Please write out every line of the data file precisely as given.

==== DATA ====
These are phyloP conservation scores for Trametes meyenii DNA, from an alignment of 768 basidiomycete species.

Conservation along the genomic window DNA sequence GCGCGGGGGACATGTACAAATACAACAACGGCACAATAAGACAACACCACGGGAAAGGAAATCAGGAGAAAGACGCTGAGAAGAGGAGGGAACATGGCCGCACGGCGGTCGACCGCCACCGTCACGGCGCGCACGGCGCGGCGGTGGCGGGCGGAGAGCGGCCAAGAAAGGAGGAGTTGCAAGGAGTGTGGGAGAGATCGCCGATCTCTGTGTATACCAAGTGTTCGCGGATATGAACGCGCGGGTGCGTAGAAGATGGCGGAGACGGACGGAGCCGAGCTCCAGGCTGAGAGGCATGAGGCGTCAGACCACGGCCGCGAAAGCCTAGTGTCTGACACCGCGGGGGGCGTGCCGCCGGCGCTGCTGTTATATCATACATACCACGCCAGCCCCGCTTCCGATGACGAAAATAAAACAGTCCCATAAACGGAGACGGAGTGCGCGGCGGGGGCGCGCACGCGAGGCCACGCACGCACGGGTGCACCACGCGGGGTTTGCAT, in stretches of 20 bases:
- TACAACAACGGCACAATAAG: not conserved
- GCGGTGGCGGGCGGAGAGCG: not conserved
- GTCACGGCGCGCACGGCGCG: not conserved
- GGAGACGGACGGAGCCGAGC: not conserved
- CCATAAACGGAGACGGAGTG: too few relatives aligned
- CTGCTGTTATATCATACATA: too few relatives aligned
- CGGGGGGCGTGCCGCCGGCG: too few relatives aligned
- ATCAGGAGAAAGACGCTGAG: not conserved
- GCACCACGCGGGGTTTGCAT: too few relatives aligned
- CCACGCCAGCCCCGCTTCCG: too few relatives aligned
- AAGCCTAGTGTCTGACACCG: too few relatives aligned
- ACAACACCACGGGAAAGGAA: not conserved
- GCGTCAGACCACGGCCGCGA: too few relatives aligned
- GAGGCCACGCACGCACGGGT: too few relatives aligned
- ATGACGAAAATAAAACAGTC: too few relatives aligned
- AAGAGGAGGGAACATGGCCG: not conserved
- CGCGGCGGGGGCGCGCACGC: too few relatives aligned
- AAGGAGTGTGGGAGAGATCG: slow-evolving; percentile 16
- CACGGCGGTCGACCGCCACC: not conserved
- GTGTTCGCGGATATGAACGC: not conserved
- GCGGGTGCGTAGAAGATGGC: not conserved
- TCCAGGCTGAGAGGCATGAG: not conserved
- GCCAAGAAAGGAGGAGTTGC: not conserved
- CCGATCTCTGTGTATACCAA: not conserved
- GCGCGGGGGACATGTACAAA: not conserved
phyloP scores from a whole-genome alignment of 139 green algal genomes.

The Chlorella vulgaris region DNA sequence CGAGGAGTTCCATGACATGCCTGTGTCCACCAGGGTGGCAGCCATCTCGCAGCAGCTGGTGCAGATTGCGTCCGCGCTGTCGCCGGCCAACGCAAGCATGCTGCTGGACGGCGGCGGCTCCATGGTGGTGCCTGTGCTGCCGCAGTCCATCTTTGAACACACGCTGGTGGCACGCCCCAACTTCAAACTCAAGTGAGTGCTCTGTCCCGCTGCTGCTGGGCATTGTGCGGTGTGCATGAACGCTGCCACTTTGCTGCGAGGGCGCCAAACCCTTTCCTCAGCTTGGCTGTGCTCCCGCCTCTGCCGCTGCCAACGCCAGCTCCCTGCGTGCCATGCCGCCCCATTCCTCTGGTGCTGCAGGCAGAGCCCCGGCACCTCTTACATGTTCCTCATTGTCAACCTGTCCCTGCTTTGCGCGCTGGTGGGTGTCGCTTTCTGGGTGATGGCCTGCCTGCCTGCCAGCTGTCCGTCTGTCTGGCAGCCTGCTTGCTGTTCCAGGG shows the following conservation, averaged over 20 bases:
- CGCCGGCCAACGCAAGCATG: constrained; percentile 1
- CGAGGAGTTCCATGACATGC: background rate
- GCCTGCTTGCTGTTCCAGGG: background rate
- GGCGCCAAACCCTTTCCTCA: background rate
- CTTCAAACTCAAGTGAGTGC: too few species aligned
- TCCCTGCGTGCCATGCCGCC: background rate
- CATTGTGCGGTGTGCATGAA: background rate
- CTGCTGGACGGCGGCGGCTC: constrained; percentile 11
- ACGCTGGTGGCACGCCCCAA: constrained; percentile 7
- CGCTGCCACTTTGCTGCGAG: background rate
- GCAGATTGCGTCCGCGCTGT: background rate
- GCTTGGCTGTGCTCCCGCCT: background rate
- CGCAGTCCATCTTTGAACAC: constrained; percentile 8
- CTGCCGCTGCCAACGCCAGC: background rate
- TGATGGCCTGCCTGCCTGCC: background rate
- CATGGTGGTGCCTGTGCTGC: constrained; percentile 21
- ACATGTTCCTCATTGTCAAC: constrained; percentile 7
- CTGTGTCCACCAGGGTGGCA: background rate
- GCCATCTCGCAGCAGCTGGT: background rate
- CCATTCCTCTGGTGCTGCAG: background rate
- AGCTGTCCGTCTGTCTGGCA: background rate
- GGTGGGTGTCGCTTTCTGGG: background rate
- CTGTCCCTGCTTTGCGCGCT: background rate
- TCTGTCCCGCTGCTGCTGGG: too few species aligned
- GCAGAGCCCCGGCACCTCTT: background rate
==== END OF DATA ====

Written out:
These are phyloP conservation scores for Trametes meyenii DNA, from an alignment of 768 basidiomycete species.

Conservation along the genomic window DNA sequence GCGCGGGGGACATGTACAAATACAACAACGGCACAATAAGACAACACCACGGGAAAGGAAATCAGGAGAAAGACGCTGAGAAGAGGAGGGAACATGGCCGCACGGCGGTCGACCGCCACCGTCACGGCGCGCACGGCGCGGCGGTGGCGGGCGGAGAGCGGCCAAGAAAGGAGGAGTTGCAAGGAGTGTGGGAGAGATCGCCGATCTCTGTGTATACCAAGTGTTCGCGGATATGAACGCGCGGGTGCGTAGAAGATGGCGGAGACGGACGGAGCCGAGCTCCAGGCTGAGAGGCATGAGGCGTCAGACCACGGCCGCGAAAGCCTAGTGTCTGACACCGCGGGGGGCGTGCCGCCGGCGCTGCTGTTATATCATACATACCACGCCAGCCCCGCTTCCGATGACGAAAATAAAACAGTCCCATAAACGGAGACGGAGTGCGCGGCGGGGGCGCGCACGCGAGGCCACGCACGCACGGGTGCACCACGCGGGGTTTGCAT, in stretches of 20 bases:
- TACAACAACGGCACAATAAG: not conserved
- GCGGTGGCGGGCGGAGAGCG: not conserved
- GTCACGGCGCGCACGGCGCG: not conserved
- GGAGACGGACGGAGCCGAGC: not conserved
- CCATAAACGGAGACGGAGTG: too few relatives aligned
- CTGCTGTTATATCATACATA: too few relatives aligned
- CGGGGGGCGTGCCGCCGGCG: too few relatives aligned
- ATCAGGAGAAAGACGCTGAG: not conserved
- GCACCACGCGGGGTTTGCAT: too few relatives aligned
- CCACGCCAGCCCCGCTTCCG: too few relatives aligned
- AAGCCTAGTGTCTGACACCG: too few relatives aligned
- ACAACACCACGGGAAAGGAA: not conserved
- GCGTCAGACCACGGCCGCGA: too few relatives aligned
- GAGGCCACGCACGCACGGGT: too few relatives aligned
- ATGACGAAAATAAAACAGTC: too few relatives aligned
- AAGAGGAGGGAACATGGCCG: not conserved
- CGCGGCGGGGGCGCGCACGC: too few relatives aligned
- AAGGAGTGTGGGAGAGATCG: slow-evolving; percentile 16
- CACGGCGGTCGACCGCCACC: not conserved
- GTGTTCGCGGATATGAACGC: not conserved
- GCGGGTGCGTAGAAGATGGC: not conserved
- TCCAGGCTGAGAGGCATGAG: not conserved
- GCCAAGAAAGGAGGAGTTGC: not conserved
- CCGATCTCTGTGTATACCAA: not conserved
- GCGCGGGGGACATGTACAAA: not conserved
phyloP scores from a whole-genome alignment of 139 green algal genomes.

The Chlorella vulgaris region DNA sequence CGAGGAGTTCCATGACATGCCTGTGTCCACCAGGGTGGCAGCCATCTCGCAGCAGCTGGTGCAGATTGCGTCCGCGCTGTCGCCGGCCAACGCAAGCATGCTGCTGGACGGCGGCGGCTCCATGGTGGTGCCTGTGCTGCCGCAGTCCATCTTTGAACACACGCTGGTGGCACGCCCCAACTTCAAACTCAAGTGAGTGCTCTGTCCCGCTGCTGCTGGGCATTGTGCGGTGTGCATGAACGCTGCCACTTTGCTGCGAGGGCGCCAAACCCTTTCCTCAGCTTGGCTGTGCTCCCGCCTCTGCCGCTGCCAACGCCAGCTCCCTGCGTGCCATGCCGCCCCATTCCTCTGGTGCTGCAGGCAGAGCCCCGGCACCTCTTACATGTTCCTCATTGTCAACCTGTCCCTGCTTTGCGCGCTGGTGGGTGTCGCTTTCTGGGTGATGGCCTGCCTGCCTGCCAGCTGTCCGTCTGTCTGGCAGCCTGCTTGCTGTTCCAGGG shows the following conservation, averaged over 20 bases:
- CGCCGGCCAACGCAAGCATG: constrained; percentile 1
- CGAGGAGTTCCATGACATGC: background rate
- GCCTGCTTGCTGTTCCAGGG: background rate
- GGCGCCAAACCCTTTCCTCA: background rate
- CTTCAAACTCAAGTGAGTGC: too few species aligned
- TCCCTGCGTGCCATGCCGCC: background rate
- CATTGTGCGGTGTGCATGAA: background rate
- CTGCTGGACGGCGGCGGCTC: constrained; percentile 11
- ACGCTGGTGGCACGCCCCAA: constrained; percentile 7
- CGCTGCCACTTTGCTGCGAG: background rate
- GCAGATTGCGTCCGCGCTGT: background rate
- GCTTGGCTGTGCTCCCGCCT: background rate
- CGCAGTCCATCTTTGAACAC: constrained; percentile 8
- CTGCCGCTGCCAACGCCAGC: background rate
- TGATGGCCTGCCTGCCTGCC: background rate
- CATGGTGGTGCCTGTGCTGC: constrained; percentile 21
- ACATGTTCCTCATTGTCAAC: constrained; percentile 7
- CTGTGTCCACCAGGGTGGCA: background rate
- GCCATCTCGCAGCAGCTGGT: background rate
- CCATTCCTCTGGTGCTGCAG: background rate
- AGCTGTCCGTCTGTCTGGCA: background rate
- GGTGGGTGTCGCTTTCTGGG: background rate
- CTGTCCCTGCTTTGCGCGCT: background rate
- TCTGTCCCGCTGCTGCTGGG: too few species aligned
- GCAGAGCCCCGGCACCTCTT: background rate